Specifications

YEAR: 1943
STATUS: Cancelled
MANUFACTURER(S): Messerschmitt - Nazi Germany
PRODUCTION: 0
CREW: 1
LENGTH: 30.18 ft (9.2 m)
WIDTH: 42.65 ft (13 m)
HEIGHT: 8.53 ft (2.6 m)
EMPTY WEIGHT: 7,716 lb (3,500 kg)
MTOW: 14,330 lb (6,500 kg)
POWER: PROPOSED: 2 x Junkers Jumo 004B-1 developing 1,985lb of thrust.
SPEED: 528 mph (850 kph; 459 kts)
CEILING: 36,089 feet (11,000 m; 6.84 miles)
RANGE: 559 miles (900 km; 486 nm)
RATE-OF-CLIMB: 3,500 ft/min (1,067 m/min)
OPERATORS: Nazi Germany (abandoned)
Armament



PROPOSED, ASSUMED:
4 x 30mm MK108 automatic cannons OR 1 x 20mm MG151 automatic cannon with 2 x 30mm MK108 automatic cannons in the nose assembly (as a replaceable weapons pack).
Graphical image of an aircrat automatic cannon
Variants / Models



• Bf 109 (Jumo 004) - Base Project Designation.








Our Data Modules allow for quick visual reference when comparing a single entry against contemporary designs. Areas covered include general ratings, speed assessments, and relative ranges based on distances between major cities.

Image of collection of graph types

Relative Maximum Speed
Hi: 750mph
Lo: 375mph
This entry's maximum listed speed (528mph).

Graph average of 562.5 miles-per-hour.
City-to-City Ranges
NYC
 
  LDN
LDN
 
  PAR
PAR
 
  BER
BER
 
  MSK
MSK
 
  TKY
TKY
 
  SYD
SYD
 
  LAX
LAX
 
  NYC
Graph showcases the Messerschmitt Bf 109's operational range (on internal fuel) when compared to distances between major cities.
Aviation Era
Pie graph section
Pie graph section
Pie graph section
Pie graph section
Pie graph section
Useful in showcasing the era cross-over of particular aircraft/aerospace designs.
Unit Production (0)
Comm. Market HI*: 44,000 units
Military Market HI**: 36,183 units
0
0

  * Commercial Market High belongs to Cessna 172.

  ** Military Market High belongs to Ilyushin Il-2.


Altitude Visualization
Small airplane graphic
Supported Roles
A2A
Interception
UAV
Ground Attack
CAS
Training
ASW
Anti-Ship
AEW
MEDEVAC
EW
Maritime/Navy
SAR
Aerial Tanker
Utility/Transport
VIP
Passenger
Business
Recon
SPECOPS
X-Plane/Development
A2A=Air-to-Air; UAV=Unmanned; CAS=Close Support; ASW=Anti-Submarine; AEW=Airborne Early Warning; MEDEVAC=Medical Evac; EW=Electronic Warfare; SAR=Search-Rescue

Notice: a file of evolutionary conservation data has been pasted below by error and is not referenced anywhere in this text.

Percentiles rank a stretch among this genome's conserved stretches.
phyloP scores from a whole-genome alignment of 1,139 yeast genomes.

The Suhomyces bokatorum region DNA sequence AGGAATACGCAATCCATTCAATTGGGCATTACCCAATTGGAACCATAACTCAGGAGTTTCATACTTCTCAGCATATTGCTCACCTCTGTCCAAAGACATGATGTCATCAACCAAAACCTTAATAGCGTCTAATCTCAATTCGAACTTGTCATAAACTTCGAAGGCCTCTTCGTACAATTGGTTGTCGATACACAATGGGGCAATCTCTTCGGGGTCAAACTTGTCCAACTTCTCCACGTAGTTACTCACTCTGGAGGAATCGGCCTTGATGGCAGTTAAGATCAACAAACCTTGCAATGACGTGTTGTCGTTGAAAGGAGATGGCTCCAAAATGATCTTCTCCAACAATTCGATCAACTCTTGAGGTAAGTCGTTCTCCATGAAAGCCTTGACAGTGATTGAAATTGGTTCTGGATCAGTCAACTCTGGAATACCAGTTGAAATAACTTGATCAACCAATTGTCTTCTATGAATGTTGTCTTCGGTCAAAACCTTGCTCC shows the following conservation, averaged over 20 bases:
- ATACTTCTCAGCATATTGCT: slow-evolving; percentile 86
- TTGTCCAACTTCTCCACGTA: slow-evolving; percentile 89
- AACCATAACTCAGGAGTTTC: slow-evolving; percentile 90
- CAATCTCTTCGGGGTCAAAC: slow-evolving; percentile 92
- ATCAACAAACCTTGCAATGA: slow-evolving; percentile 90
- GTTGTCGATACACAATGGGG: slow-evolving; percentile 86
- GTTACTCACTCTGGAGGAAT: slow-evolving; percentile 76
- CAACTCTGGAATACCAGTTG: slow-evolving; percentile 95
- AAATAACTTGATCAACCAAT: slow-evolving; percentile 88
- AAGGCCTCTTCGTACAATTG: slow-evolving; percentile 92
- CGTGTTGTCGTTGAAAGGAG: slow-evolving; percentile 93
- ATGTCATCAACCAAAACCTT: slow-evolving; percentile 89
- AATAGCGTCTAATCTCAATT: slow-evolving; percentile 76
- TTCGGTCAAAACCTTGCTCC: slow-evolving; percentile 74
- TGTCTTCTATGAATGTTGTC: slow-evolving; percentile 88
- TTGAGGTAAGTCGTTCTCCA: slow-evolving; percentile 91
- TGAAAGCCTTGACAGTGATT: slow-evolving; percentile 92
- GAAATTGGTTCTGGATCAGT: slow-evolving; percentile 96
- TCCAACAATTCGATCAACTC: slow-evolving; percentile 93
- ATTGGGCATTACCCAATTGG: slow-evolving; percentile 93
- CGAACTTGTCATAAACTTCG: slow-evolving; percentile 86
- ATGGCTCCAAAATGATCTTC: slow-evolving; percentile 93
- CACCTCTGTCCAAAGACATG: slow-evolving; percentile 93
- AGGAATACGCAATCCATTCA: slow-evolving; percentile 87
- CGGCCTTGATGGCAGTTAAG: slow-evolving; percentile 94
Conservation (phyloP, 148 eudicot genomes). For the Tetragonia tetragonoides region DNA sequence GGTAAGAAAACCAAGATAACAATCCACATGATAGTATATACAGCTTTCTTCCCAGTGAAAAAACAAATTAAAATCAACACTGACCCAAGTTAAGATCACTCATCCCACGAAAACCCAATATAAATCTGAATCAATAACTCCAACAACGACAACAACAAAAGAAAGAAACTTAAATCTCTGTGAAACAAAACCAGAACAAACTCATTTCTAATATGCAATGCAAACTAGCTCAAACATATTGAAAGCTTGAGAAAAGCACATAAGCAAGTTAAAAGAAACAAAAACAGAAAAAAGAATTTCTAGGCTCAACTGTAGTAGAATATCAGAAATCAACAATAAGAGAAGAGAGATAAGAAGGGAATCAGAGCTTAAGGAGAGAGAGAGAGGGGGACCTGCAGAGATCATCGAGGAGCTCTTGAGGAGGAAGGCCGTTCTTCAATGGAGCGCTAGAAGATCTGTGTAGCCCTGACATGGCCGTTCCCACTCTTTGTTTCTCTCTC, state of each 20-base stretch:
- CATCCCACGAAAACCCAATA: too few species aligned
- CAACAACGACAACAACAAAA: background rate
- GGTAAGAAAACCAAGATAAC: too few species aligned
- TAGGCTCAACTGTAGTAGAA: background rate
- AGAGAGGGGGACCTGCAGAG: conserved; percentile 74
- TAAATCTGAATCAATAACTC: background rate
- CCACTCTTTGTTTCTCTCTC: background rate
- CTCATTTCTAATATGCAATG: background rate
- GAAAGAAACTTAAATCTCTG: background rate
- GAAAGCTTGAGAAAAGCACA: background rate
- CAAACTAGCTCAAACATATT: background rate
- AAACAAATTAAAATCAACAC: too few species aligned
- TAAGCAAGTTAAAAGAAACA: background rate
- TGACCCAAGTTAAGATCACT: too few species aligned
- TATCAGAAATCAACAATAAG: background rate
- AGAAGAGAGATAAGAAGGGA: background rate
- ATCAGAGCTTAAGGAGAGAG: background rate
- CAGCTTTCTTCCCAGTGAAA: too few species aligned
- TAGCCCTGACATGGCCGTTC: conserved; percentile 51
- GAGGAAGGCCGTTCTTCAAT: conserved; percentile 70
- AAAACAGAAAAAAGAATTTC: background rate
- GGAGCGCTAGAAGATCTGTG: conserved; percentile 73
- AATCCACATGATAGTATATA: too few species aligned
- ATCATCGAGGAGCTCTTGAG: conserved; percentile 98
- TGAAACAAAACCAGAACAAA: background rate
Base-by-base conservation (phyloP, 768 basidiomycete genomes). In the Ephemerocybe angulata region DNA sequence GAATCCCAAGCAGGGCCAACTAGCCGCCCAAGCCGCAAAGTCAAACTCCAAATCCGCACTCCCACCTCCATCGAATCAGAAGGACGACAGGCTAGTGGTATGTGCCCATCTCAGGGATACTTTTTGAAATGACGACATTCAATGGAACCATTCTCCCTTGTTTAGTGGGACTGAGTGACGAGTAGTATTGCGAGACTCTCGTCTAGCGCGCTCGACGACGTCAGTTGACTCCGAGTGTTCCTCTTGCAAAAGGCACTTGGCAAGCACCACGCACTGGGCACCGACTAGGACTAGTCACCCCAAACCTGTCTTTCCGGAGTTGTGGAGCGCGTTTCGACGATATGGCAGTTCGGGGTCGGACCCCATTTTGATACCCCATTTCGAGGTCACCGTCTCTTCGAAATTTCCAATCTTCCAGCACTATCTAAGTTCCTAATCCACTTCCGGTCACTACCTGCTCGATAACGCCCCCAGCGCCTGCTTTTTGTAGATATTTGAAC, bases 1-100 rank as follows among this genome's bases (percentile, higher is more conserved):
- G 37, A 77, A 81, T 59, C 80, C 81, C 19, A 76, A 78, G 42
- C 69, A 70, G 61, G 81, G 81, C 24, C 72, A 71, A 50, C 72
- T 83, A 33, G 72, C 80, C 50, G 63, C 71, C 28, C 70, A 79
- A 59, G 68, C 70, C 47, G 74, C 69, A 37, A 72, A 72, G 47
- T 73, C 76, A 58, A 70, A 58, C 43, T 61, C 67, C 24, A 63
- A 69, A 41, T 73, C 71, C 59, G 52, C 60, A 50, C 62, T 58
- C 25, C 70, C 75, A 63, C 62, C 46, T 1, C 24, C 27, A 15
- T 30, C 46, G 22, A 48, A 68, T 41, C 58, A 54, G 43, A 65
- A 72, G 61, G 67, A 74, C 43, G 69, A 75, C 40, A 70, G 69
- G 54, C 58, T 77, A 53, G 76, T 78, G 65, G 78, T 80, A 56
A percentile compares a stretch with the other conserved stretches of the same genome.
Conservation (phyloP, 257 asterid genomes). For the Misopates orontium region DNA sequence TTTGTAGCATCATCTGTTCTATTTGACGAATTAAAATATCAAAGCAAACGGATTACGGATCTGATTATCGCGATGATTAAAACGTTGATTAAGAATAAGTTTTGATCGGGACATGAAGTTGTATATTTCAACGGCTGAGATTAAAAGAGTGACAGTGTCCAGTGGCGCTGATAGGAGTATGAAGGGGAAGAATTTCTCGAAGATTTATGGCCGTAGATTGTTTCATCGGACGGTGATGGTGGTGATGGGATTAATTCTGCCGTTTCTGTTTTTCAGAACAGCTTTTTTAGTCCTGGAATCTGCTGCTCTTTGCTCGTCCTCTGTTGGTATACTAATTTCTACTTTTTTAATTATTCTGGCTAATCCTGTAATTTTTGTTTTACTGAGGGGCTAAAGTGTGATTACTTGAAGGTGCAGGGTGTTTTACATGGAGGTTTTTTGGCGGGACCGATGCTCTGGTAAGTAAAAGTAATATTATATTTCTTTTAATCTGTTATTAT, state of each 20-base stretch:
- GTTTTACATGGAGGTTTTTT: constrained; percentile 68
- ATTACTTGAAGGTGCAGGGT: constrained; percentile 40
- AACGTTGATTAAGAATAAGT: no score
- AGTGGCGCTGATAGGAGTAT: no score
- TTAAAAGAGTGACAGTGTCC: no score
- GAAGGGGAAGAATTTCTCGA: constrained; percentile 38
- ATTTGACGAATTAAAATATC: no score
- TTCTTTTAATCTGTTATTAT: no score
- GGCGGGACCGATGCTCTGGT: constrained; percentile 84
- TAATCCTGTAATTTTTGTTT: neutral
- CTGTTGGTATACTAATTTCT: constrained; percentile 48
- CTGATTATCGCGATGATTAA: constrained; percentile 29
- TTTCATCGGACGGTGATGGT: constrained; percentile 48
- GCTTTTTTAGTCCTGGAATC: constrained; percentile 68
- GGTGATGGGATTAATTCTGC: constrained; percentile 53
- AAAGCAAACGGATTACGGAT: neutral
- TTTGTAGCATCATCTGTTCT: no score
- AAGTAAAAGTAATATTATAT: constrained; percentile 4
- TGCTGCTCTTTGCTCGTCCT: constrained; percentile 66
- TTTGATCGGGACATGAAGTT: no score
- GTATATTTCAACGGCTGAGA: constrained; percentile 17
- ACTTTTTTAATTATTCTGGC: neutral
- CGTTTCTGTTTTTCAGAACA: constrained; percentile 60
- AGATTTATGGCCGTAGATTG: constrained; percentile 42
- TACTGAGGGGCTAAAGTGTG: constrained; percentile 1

Commitments / Honors
Military lapel ribbon for Operation Allied Force
Military lapel ribbon for the Arab-Israeli War
Military lapel ribbon for the Battle of Britain
Military lapel ribbon for the Battle of Midway
Military lapel ribbon for the Berlin Airlift
Military lapel ribbon for the Chaco War
Military lapel ribbon for the Cold War
Military lapel ribbon for the Cuban Missile Crisis
Military lapel ribbon for pioneering aircraft
Military lapel ribbon for the Falklands War
Military lapel ribbon for the French-Indochina War
Military lapel ribbon for the Golden Age of Flight
Military lapel ribbon for the 1991 Gulf War
Military lapel ribbon for the Indo-Pak Wars
Military lapel ribbon for the Iran-Iraq War
Military lapel ribbon for the Korean War
Military lapel ribbon for the 1982 Lebanon War
Military lapel ribbon for the Malayan Emergency
Military lapel ribbon representing modern aircraft
Military lapel ribbon for the attack on Pearl Harbor
Military lapel ribbon for the Six Day War
Military lapel ribbon for the Soviet-Afghan War
Military lapel ribbon for the Spanish Civil War
Military lapel ribbon for the Suez Crisis
Military lapel ribbon for the Vietnam War
Military lapel ribbon for Warsaw Pact of the Cold War-era
Military lapel ribbon for the WASP (WW2)
Military lapel ribbon for the World War 1
Military lapel ribbon for the World War 2
Military lapel ribbon for the Yom Kippur War
Military lapel ribbon for experimental x-plane aircraft
* Ribbons not necessarily indicative of actual historical campaign ribbons. Ribbons are clickable to their respective campaigns/operations.




Site Disclaimer  |  Privacy Policy  |  Cookies  |  Site Map

www.MilitaryFactory.com. Site content ©2003- MilitaryFactory.com, All Rights Reserved.

The "Military Factory" name and MilitaryFactory.com logo are registered ® U.S. trademarks protected by all applicable domestic and international intellectual property laws. All written content, illustrations, and photography are unique to this website (unless where indicated) and not for reuse/reproduction in any form. Material presented throughout this website is for historical and entertainment value only and should not to be construed as usable for hardware restoration, maintenance, or general operation. We do not sell any of the items showcased on this site. Please direct all other inquiries to militaryfactory AT gmail.com.

Part of a network of sites that includes GlobalFirepower, a data-driven property used in ranking the top military powers of the world, and WDMMA.org, the World Directory of Modern Military Aircraft.


Facebook Logo YouTube Logo